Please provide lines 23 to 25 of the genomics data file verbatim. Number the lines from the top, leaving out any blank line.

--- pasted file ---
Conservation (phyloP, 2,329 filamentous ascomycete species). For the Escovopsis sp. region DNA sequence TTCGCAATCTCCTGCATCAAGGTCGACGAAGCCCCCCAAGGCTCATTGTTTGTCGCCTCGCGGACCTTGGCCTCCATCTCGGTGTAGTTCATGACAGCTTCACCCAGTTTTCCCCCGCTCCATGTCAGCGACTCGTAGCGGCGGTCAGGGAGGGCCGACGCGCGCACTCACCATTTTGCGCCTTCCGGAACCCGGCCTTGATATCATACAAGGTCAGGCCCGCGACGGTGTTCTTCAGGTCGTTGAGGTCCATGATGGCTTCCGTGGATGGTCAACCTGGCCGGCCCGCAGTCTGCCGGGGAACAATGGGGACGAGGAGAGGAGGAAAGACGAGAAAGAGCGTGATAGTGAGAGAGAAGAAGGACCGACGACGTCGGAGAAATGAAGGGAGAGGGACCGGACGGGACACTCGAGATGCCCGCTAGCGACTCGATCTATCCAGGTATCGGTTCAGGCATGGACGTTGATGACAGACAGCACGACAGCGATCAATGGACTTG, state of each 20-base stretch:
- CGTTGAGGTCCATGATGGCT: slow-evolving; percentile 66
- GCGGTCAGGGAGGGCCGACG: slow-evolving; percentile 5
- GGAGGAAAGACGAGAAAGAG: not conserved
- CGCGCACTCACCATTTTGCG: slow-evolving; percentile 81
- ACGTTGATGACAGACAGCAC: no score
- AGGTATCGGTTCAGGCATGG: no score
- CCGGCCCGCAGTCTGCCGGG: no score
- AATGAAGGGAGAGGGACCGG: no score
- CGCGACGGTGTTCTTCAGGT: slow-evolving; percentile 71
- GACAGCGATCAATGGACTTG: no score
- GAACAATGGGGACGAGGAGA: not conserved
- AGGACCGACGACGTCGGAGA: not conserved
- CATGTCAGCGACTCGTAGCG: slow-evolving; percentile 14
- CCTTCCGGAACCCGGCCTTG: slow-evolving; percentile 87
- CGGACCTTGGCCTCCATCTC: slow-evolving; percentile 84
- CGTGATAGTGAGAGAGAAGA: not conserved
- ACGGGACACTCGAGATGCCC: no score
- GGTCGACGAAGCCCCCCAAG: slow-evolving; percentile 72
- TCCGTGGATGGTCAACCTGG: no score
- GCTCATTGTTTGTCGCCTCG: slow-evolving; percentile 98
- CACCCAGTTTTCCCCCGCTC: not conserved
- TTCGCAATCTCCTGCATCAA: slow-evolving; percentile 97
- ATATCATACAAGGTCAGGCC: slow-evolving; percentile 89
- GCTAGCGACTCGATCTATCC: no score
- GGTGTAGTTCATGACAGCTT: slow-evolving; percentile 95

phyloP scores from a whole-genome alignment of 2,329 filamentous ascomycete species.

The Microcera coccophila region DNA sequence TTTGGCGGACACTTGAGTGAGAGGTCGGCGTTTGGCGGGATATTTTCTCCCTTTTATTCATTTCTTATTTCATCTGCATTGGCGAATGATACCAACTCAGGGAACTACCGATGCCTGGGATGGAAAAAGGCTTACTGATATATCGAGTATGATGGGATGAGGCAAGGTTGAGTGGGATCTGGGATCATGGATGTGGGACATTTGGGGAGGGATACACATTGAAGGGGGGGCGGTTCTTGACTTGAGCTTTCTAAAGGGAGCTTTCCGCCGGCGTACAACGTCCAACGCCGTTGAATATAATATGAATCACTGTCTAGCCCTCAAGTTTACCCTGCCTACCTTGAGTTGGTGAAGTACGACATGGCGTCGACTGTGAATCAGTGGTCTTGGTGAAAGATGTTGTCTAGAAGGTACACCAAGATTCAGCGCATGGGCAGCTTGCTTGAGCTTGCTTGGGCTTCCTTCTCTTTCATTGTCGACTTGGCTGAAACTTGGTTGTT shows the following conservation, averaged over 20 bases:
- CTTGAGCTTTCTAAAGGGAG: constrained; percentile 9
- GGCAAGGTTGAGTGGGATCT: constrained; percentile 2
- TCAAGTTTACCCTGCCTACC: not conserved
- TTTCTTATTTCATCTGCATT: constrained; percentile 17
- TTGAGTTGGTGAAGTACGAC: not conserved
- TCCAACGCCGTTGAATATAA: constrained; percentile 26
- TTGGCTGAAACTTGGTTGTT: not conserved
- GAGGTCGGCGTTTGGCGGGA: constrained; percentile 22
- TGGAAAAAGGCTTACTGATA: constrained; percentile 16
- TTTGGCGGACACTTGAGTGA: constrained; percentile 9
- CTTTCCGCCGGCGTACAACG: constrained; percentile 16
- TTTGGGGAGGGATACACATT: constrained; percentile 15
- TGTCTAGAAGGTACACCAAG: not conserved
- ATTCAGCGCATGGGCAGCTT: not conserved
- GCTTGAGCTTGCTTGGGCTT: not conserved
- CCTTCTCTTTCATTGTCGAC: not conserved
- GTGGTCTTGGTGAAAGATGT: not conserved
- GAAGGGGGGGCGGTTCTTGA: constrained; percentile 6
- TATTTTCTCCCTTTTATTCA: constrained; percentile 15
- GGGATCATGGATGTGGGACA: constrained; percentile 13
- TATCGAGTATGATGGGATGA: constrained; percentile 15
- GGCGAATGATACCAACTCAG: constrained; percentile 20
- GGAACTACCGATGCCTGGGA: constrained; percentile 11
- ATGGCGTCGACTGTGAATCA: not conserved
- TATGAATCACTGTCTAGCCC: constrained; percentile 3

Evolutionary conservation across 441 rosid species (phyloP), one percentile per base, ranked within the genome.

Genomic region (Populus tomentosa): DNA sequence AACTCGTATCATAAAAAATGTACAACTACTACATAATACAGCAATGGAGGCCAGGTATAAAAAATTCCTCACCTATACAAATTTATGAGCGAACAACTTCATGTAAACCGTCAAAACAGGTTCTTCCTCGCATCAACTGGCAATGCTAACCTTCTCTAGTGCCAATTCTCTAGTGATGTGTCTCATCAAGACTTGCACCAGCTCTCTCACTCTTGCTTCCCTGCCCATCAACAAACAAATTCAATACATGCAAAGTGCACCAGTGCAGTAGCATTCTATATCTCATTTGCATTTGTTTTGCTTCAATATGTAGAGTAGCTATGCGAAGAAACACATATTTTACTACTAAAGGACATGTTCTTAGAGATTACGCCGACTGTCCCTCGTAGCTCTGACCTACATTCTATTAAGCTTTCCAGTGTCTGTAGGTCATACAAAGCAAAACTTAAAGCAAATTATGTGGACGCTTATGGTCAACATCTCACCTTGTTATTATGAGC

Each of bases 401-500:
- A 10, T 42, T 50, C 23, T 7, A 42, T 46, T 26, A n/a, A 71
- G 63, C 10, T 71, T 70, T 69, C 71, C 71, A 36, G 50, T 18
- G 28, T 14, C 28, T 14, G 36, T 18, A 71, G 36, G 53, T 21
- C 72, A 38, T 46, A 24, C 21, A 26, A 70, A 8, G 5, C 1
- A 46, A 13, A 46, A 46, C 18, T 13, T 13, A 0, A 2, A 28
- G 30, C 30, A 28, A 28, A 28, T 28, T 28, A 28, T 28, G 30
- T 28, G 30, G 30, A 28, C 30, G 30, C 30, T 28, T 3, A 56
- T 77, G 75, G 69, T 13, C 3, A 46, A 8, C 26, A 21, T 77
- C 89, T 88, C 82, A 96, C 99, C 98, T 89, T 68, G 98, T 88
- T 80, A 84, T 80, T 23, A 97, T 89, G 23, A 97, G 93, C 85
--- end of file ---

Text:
- TTCGCAATCTCCTGCATCAA: slow-evolving; percentile 97
- ATATCATACAAGGTCAGGCC: slow-evolving; percentile 89
- GCTAGCGACTCGATCTATCC: no score